SBD/March 7, 2011/People and Pop Culture

Televised Golf Innovator Frank Chirkinian Passes Away At Age Of 84

Former CBS Sports Producer FRANK CHIRKINIAN passed away Friday at the age of 84 after battling cancer. In N.Y., Richard Goldstein wrote Chirkinian "defined televised golf as the innovative executive producer and director for CBS's coverage of the Masters tournament." Chirkinian first oversaw The Masters in '59, when televised golf was a "black-and-white affair with bulky stationary cameras." But he "transformed it into an imaginative spectacle, using more than two dozen mobile cameras as well as a camera in a blimp along with split screens showing two golfers putting at the same time." He "cut briskly from hole to hole," he "showed his audience where the leaders stood in relation to par as play progressed, not simply their total score, and he placed microphones on the greens to pick up chatter between the golfers and their caddies." Goldstein also noted Chirkinian was a "commanding presence, known as the Ayatollah for his often brusque orders to his production crew and to the CBS announcers on the course." Chirkinian also "directed coverage of the Winter Olympics, the United States Open tennis tournament, college and pro football, auto racing and thoroughbred racing’s Triple Crown for CBS Sports," and he was a "four-time Emmy recipient." He was elected into the World Golf HOF last month, and he "will be posthumously inducted in May" (N.Y. TIMES, 3/6). Chirkinian also produced coverage of the Indianapolis 500 (PALM BEACH POST, 3/5).

DEFINED GOLF ON TV:'s Ryan Ballengee wrote Chirkinian's "vision for how golf should be broadcast on television continues to be the standard." Ballengee: "It starts on the tee, with boom mics at the tee box to pick up the sound of impact." He also "developed the idea of over and under par ... to make it easier for the fan to compare players at varying points in their round." He also "basically created the blimp fleet industry by [deciding] to attach a camera to a zeppelin" (, 3/5). In N.Y., Mike Lupica wrote Chirkinian was "one of the handful of true visionaries his business has ever produced." Lupica: "For all the innovations he brought to golf on television, Chirkinian's real genius was as a storyteller" (N.Y. DAILY NEWS, 3/6). In Denver, Dusty Saunders writes Chirkinian "created fascinating camera angles, integrated golf course sounds and was the first to utilize reporters on the course" (DENVER POST, 3/7).'s Steve Elling wrote Chirkinian was a "titan in his field and revolutionized sports broadcasting, especially in golf circles." He "invented a broadcast template that to this day remains largely intact," and he "truly invented the sports as a broadcast entity at CBS Sports" (, 3/5). YAHOO SPORTS' Brian Murphy wrote Chirkinian "had no peer when it came to inventing golf on TV" (, 3/6).'s Cameron Morfit wrote Chirkinian's "legacy will live on not just through all the sports-television advancements, but also through the talent he hired," including Nantz, GARY MCCORD and DAVID FEHERTY. SI's Gary Van Sickle wrote Chirkinian "turned telecasts from a collection of golf shots...into a show, a story with an ending." SI's Damon Hack: "Love that he instituted a 'don't talk while the ball is in the air' rule during the broadcast" (, 3/6).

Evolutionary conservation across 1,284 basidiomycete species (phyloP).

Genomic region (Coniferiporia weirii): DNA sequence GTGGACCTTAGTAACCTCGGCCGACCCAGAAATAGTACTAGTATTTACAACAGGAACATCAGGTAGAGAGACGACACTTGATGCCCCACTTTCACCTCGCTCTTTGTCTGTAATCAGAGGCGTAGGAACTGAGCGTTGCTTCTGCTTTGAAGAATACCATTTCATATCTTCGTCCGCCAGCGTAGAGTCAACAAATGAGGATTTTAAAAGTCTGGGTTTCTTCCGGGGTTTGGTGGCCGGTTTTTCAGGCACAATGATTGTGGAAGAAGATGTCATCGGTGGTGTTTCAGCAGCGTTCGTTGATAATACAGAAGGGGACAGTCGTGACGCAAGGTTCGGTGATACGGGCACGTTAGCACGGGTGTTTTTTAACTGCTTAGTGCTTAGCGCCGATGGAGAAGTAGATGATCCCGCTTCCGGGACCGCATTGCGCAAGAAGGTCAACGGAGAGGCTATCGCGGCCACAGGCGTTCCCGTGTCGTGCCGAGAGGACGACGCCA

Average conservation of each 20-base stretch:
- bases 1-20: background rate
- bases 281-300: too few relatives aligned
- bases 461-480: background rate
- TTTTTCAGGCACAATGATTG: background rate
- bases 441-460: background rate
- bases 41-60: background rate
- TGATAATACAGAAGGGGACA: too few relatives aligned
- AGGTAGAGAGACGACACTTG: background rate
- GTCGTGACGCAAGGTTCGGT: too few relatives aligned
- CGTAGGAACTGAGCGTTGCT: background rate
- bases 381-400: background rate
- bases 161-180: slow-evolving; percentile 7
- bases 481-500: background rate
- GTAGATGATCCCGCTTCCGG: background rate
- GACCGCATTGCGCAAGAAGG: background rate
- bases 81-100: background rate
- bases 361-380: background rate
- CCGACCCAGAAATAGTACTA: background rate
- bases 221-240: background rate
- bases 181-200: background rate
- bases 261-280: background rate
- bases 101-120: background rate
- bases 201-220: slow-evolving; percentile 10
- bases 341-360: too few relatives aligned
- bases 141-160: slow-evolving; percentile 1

A GENIUS AND A VISIONARY: The Daily News' Lupica said, "Chirkinian was more than just a producer and director for golf. He was both a genius and a visionary, one of the seminal figures in broadcast history. He was loud and funny and profane and demanding, but always a storyteller. 'I want guys who can put words to my pictures, he said'" ("The Sports Reporters," ESPN, 3/6). In N.Y., Larry Dorman wrote Chirkinian was a "boisterous visionary whose imagination gave birth to many of the innovations viewers now take for granted." Dorman: "He had a passion for providing pictures from new vantage points." Dorman added, "His commanding presence was augmented by a booming voice that could strike fear in big stars and understudies alike" (N.Y. TIMES, 3/6). CBS' JIM NANTZ said, "He took a sport that no one knew how to televise and made it interesting. He brought the Masters tournament to life" (N.Y. DAILY NEWS, 3/5). CBS Sports Golf and NFL Coordinating Producer LANCE BARROW: "He was never afraid to take a chance. Don't be afraid to do something different. Frank set the standard" (AUGUSTA CHRONICLE, 3/5). Golfer DAVIS LOVE III: "Frank invented golf, the scoring system for golf and then golf on TV. That's a pretty good resume" (N.Y. TIMES, 3/6).